Two years removed from the most controversial fight of his 19-year professional career, Manny Pacquiao is focused on getting a chance to set the record straight against Timothy Bradley Jr.
The rematch, set for Saturday in Las Vegas (HBO PPV), marks the first time the fighters will meet since their June 2012 bout -- won by Bradley via split decision -- which produced some of the most contentious scorecards in modern history.
Pacquiao (55-5-2, 38 KOs), 35, enters the bout one fight removed from a wide unanimous-decision win over Brandon Rios in November -- a fight that served as a comeback for Pacquiao following his December 2012 knockout loss to Juan Manuel Marquez.
Describe a typical day in and out the gym. Your relationship with your coach Freddie Roach. You dine together, watch film together?
I train Monday through Saturday every week of training camp. It is a strict schedule that allows my body to rest between morning and afternoon sessions so that I can perform my training at my best. Everything is geared to one goal, peaking physically and mentally on April 12 -- fight day.
At sunrise, I usually head over to one of three areas that I rotate and run several miles. I no longer run hills every day, and that has eliminated the leg cramps I had suffered from, beginning with my fight with Shane Mosley in 2011. After my run, Justin Fortune, who is my strength and conditioning coach, runs me though a series of drills that are designed to improve my speed and agility. By 8 a.m., I return home for breakfast with my camp and then a take a nap.
I usually arrive at Wild Card Boxing Club at 1 p.m. for a three-hour session with Freddie. Sparring takes place Tuesdays, Thursdays and Saturdays while I work the mitts with Freddie every day. Then it’s a circuit on the double-end bag, the heavy bag, the speed bag, jumping rope and hundreds of situps. The session ends with strength drills with Justin. It’s during the afternoon session that Freddie and I interact and discuss, design and execute our strategy for defeating Tim Bradley. We know what we have to do to beat him.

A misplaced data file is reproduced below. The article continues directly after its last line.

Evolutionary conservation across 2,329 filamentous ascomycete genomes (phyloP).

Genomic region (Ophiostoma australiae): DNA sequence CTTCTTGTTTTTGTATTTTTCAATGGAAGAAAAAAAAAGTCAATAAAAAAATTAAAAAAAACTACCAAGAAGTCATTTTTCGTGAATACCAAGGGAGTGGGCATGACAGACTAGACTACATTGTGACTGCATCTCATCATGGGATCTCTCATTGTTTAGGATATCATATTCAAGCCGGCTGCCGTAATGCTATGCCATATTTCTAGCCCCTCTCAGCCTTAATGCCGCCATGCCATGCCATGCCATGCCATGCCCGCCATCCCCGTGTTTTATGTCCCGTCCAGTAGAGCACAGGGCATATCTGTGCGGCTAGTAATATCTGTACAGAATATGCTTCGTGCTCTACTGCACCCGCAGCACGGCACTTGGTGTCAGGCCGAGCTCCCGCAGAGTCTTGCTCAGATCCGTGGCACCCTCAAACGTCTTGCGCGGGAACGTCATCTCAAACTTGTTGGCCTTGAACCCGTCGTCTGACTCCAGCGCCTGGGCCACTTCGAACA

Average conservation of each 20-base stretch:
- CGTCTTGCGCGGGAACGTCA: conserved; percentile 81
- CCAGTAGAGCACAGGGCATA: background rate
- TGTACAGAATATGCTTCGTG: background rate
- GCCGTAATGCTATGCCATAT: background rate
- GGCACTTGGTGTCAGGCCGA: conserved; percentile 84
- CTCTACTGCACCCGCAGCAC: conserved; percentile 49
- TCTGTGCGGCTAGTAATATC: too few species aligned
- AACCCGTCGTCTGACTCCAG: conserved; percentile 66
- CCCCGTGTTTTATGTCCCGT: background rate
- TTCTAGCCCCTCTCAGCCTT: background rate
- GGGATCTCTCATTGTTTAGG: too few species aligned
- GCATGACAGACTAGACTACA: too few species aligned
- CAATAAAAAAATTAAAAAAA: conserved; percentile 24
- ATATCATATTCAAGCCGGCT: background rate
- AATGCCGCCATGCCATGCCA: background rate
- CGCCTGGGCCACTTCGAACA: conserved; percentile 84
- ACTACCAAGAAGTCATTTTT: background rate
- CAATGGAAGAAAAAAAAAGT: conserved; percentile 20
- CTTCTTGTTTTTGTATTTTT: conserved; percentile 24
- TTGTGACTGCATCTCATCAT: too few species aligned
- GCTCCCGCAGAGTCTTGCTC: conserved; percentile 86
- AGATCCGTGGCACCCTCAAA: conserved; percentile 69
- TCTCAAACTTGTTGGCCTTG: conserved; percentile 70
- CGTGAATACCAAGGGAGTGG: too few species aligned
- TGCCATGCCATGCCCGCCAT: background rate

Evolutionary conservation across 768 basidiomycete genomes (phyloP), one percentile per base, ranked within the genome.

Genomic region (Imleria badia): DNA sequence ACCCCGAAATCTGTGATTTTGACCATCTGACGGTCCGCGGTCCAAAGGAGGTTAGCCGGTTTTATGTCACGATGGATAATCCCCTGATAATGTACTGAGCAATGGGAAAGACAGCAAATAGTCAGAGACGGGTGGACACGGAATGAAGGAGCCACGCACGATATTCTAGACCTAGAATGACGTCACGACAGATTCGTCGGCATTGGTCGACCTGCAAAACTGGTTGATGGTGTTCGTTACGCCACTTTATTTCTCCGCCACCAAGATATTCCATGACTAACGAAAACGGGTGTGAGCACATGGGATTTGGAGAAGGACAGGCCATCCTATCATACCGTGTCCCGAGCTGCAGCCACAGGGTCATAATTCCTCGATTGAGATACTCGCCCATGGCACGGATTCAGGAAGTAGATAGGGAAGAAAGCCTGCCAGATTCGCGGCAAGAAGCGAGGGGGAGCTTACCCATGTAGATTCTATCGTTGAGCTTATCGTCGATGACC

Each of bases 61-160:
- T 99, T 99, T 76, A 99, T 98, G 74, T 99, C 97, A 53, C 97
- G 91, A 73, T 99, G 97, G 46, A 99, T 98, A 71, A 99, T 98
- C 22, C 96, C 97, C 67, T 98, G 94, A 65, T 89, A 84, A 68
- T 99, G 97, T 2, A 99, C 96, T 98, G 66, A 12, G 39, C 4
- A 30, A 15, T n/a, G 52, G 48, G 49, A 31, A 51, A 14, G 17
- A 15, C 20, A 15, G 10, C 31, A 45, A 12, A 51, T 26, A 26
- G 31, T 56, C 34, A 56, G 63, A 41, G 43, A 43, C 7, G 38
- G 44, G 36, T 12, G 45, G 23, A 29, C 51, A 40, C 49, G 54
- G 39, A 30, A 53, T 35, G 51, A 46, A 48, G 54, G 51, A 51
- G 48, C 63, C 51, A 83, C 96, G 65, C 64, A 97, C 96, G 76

After training we go to a Thai restaurant near the gym for lunch and then head back home where I relax, play chess with my friends or watch a movie a home, followed by dinner. After dinner I read the Bible or discuss it with my friends, and I’m usually in bed by 10 p.m.
Freddie has been a father to me, a brother and a best friend since the day we met. I cannot overstate his importance to me and how much he has impacted my life. I am a better person for having Freddie in my life. We are a team. In the gym, I call him Master Freddie. He is the boss and he is the teacher. And even though we do not spend as much time together as we used to, we will always have a special bond that will remain strong for the rest of our lives.